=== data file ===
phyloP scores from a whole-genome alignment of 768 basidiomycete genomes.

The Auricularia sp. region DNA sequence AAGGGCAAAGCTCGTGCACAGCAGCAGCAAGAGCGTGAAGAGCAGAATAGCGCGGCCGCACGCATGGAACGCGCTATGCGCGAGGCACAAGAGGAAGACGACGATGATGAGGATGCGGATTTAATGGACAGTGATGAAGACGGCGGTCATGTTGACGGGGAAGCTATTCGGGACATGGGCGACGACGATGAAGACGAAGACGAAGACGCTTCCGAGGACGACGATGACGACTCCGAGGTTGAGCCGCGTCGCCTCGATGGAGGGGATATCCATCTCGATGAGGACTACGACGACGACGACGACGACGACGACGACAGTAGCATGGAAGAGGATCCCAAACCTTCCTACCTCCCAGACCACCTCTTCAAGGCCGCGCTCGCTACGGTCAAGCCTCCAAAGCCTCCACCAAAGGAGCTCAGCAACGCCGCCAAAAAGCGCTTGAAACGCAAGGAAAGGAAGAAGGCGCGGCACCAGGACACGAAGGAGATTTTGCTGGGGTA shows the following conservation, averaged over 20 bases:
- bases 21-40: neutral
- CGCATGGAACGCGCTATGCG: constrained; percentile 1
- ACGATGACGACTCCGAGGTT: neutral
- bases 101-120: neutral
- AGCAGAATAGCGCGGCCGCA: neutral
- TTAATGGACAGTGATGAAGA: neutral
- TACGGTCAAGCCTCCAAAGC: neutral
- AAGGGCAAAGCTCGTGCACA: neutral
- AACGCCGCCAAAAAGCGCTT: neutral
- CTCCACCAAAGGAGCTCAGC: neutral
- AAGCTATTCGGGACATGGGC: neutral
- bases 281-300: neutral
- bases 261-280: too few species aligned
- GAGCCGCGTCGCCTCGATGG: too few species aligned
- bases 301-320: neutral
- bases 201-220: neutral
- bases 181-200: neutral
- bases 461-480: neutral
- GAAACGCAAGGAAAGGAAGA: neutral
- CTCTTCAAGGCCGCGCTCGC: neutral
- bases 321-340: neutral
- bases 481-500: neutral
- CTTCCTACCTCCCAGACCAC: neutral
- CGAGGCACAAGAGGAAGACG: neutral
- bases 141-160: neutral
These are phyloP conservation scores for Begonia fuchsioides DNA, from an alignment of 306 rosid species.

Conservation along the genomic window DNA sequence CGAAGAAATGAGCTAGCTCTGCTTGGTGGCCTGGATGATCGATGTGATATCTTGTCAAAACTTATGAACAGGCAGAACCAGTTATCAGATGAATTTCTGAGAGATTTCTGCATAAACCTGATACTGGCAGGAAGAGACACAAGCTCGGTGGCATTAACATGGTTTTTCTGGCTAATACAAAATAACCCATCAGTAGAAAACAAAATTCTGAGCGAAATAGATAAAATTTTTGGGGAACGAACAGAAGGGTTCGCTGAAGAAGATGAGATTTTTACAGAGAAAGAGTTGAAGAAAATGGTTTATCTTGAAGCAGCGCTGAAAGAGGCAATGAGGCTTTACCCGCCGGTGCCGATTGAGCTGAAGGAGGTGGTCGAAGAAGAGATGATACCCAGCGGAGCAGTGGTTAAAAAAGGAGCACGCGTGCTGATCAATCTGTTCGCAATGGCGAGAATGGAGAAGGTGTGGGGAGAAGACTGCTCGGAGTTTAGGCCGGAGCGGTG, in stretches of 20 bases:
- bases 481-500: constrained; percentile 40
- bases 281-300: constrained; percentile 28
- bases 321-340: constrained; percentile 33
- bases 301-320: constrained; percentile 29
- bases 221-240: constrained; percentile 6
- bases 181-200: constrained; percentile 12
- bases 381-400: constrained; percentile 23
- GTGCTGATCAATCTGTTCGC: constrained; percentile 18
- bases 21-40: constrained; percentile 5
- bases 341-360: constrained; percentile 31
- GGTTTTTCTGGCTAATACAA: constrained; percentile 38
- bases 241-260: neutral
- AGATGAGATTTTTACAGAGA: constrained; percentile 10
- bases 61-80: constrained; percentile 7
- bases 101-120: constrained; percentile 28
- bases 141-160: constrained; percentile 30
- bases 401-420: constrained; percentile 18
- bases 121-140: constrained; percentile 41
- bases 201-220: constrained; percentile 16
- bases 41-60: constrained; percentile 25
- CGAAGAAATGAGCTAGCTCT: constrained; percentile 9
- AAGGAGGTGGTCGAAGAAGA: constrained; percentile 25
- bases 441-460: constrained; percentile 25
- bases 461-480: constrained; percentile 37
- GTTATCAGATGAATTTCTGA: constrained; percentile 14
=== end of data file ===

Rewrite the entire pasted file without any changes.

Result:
phyloP scores from a whole-genome alignment of 768 basidiomycete genomes.

The Auricularia sp. region DNA sequence AAGGGCAAAGCTCGTGCACAGCAGCAGCAAGAGCGTGAAGAGCAGAATAGCGCGGCCGCACGCATGGAACGCGCTATGCGCGAGGCACAAGAGGAAGACGACGATGATGAGGATGCGGATTTAATGGACAGTGATGAAGACGGCGGTCATGTTGACGGGGAAGCTATTCGGGACATGGGCGACGACGATGAAGACGAAGACGAAGACGCTTCCGAGGACGACGATGACGACTCCGAGGTTGAGCCGCGTCGCCTCGATGGAGGGGATATCCATCTCGATGAGGACTACGACGACGACGACGACGACGACGACGACAGTAGCATGGAAGAGGATCCCAAACCTTCCTACCTCCCAGACCACCTCTTCAAGGCCGCGCTCGCTACGGTCAAGCCTCCAAAGCCTCCACCAAAGGAGCTCAGCAACGCCGCCAAAAAGCGCTTGAAACGCAAGGAAAGGAAGAAGGCGCGGCACCAGGACACGAAGGAGATTTTGCTGGGGTA shows the following conservation, averaged over 20 bases:
- bases 21-40: neutral
- CGCATGGAACGCGCTATGCG: constrained; percentile 1
- ACGATGACGACTCCGAGGTT: neutral
- bases 101-120: neutral
- AGCAGAATAGCGCGGCCGCA: neutral
- TTAATGGACAGTGATGAAGA: neutral
- TACGGTCAAGCCTCCAAAGC: neutral
- AAGGGCAAAGCTCGTGCACA: neutral
- AACGCCGCCAAAAAGCGCTT: neutral
- CTCCACCAAAGGAGCTCAGC: neutral
- AAGCTATTCGGGACATGGGC: neutral
- bases 281-300: neutral
- bases 261-280: too few species aligned
- GAGCCGCGTCGCCTCGATGG: too few species aligned
- bases 301-320: neutral
- bases 201-220: neutral
- bases 181-200: neutral
- bases 461-480: neutral
- GAAACGCAAGGAAAGGAAGA: neutral
- CTCTTCAAGGCCGCGCTCGC: neutral
- bases 321-340: neutral
- bases 481-500: neutral
- CTTCCTACCTCCCAGACCAC: neutral
- CGAGGCACAAGAGGAAGACG: neutral
- bases 141-160: neutral
These are phyloP conservation scores for Begonia fuchsioides DNA, from an alignment of 306 rosid species.

Conservation along the genomic window DNA sequence CGAAGAAATGAGCTAGCTCTGCTTGGTGGCCTGGATGATCGATGTGATATCTTGTCAAAACTTATGAACAGGCAGAACCAGTTATCAGATGAATTTCTGAGAGATTTCTGCATAAACCTGATACTGGCAGGAAGAGACACAAGCTCGGTGGCATTAACATGGTTTTTCTGGCTAATACAAAATAACCCATCAGTAGAAAACAAAATTCTGAGCGAAATAGATAAAATTTTTGGGGAACGAACAGAAGGGTTCGCTGAAGAAGATGAGATTTTTACAGAGAAAGAGTTGAAGAAAATGGTTTATCTTGAAGCAGCGCTGAAAGAGGCAATGAGGCTTTACCCGCCGGTGCCGATTGAGCTGAAGGAGGTGGTCGAAGAAGAGATGATACCCAGCGGAGCAGTGGTTAAAAAAGGAGCACGCGTGCTGATCAATCTGTTCGCAATGGCGAGAATGGAGAAGGTGTGGGGAGAAGACTGCTCGGAGTTTAGGCCGGAGCGGTG, in stretches of 20 bases:
- bases 481-500: constrained; percentile 40
- bases 281-300: constrained; percentile 28
- bases 321-340: constrained; percentile 33
- bases 301-320: constrained; percentile 29
- bases 221-240: constrained; percentile 6
- bases 181-200: constrained; percentile 12
- bases 381-400: constrained; percentile 23
- GTGCTGATCAATCTGTTCGC: constrained; percentile 18
- bases 21-40: constrained; percentile 5
- bases 341-360: constrained; percentile 31
- GGTTTTTCTGGCTAATACAA: constrained; percentile 38
- bases 241-260: neutral
- AGATGAGATTTTTACAGAGA: constrained; percentile 10
- bases 61-80: constrained; percentile 7
- bases 101-120: constrained; percentile 28
- bases 141-160: constrained; percentile 30
- bases 401-420: constrained; percentile 18
- bases 121-140: constrained; percentile 41
- bases 201-220: constrained; percentile 16
- bases 41-60: constrained; percentile 25
- CGAAGAAATGAGCTAGCTCT: constrained; percentile 9
- AAGGAGGTGGTCGAAGAAGA: constrained; percentile 25
- bases 441-460: constrained; percentile 25
- bases 461-480: constrained; percentile 37
- GTTATCAGATGAATTTCTGA: constrained; percentile 14